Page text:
KEF uses rear-ports to help you get more punch for your dollar, and we spend a tremendous amount of engineering resources on making sure our ports enhance your enjoyment and don’t detract from it.

 

Bass ports are an asset to a loudspeaker, they lower the loudspeaker’s bottom frequency and add punch and clarity to the loudspeaker’s bass response. But bass ports can also introduce unwanted noise and resonances, and if they are not designed properly bass ports can leave a speaker sounding soft and underwhelming.

 

 

The Problems With A Poorly Designed Port

Ports can allow resonant frequencies that develop within the internal air cavity of the cabinet to escape and those resonances interfere with the pure musical output of the loudspeaker.

 

R11In the mid-range frequencies ports can develop “organ pipe resonances” which muddle and distort mid- and high-frequency output. Think of pipe organs in cathedrals – with a very low amount of power they sound massive because each pipe is tuned to a specific note so when that note is excited inside the pipe the volume of that note is greatly increased. Organ pipe resonances are fantastic in a pipe organ, not so much in a loudspeaker.

 

Ports also create their own turbulence at each port end and this turbulence causes the phenomenon known as “chuffing” where the port actually creates its own noise which obviously interferes with the music you want to hear.

 

 

How We Created A Better Bass Port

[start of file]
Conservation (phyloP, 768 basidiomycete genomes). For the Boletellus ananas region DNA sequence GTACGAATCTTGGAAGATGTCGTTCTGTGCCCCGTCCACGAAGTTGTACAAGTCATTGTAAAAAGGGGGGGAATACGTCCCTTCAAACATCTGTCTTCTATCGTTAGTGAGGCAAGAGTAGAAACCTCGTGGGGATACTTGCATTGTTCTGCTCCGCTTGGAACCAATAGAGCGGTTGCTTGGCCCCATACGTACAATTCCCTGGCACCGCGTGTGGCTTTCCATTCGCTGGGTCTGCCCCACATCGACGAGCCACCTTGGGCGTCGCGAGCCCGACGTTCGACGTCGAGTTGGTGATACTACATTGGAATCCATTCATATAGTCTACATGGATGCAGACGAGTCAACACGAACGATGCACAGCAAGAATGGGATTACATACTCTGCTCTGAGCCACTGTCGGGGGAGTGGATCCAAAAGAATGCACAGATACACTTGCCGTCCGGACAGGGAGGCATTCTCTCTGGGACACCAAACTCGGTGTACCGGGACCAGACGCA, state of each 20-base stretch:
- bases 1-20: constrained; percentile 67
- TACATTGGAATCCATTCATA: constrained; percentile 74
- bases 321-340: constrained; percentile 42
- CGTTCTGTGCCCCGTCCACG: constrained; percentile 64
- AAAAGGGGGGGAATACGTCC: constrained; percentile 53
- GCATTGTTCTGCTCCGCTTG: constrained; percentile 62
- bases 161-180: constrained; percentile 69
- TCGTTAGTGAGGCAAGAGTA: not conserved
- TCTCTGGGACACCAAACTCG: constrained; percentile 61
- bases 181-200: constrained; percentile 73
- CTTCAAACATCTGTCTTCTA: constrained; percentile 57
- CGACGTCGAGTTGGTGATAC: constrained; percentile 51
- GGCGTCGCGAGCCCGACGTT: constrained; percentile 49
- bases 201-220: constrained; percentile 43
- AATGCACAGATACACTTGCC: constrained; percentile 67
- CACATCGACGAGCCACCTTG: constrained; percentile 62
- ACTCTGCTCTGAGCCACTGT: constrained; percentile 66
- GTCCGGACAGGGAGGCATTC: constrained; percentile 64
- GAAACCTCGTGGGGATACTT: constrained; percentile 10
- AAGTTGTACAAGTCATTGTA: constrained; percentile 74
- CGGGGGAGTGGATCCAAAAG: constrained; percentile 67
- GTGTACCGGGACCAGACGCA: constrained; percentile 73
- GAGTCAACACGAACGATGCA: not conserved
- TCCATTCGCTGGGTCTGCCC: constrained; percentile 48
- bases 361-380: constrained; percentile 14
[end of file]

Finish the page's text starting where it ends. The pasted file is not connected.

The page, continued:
Placing the port is a lot more important than people realize. In our new R Series, using computational fluid dynamic computer simulation we found the spot where the resonances inside the cabinet were at their least powerful. These are called anti-nodes and that’s where we placed the ports. You’ll notice the ports on the new R Series are off-center because they are located where the anti-nodes are. This ensures the sound coming out of the port is what we want without the extra resonant noise.

 

Ports are also typically made of PVC or a PVC-like material – they’re hard and brittle. That hard surface and their round shape allows for the development of standing waves within the port. These standing waves can eliminate certain frequencies while artificially boosting others. Either way the result is unpleasant and unnatural.

 

We solved that issue by changing the shape of the port to an oval: The increased surface area reduces the ability of standing waves to form and interfere with the wanted output. We also use a closed-cell foam material and a port design that expands as the sound pressure within the port increases. This allows you to really throttle up the output without having to deal with the unwanted sonic clutter that typical ports produce.

 

Lastly, we tapered the ends of the port to allow for a gentle roll-off of turbulence. The energy level of the turbulence is gently and gradually reduced without harming the intended output.

 

 

Blade, Reference, LS, R Series

Through diligence of design we’ve been able to lower the bottom end response of our speaker cabinets without introducing unwanted noise and distortion – truly a monumental achievement in port design in its class.

 

The result? Tighter, faster, punchier bass that sounds the way it was intended to sound.

 

We think all of the time and resources dedicated to our ports is well worth it.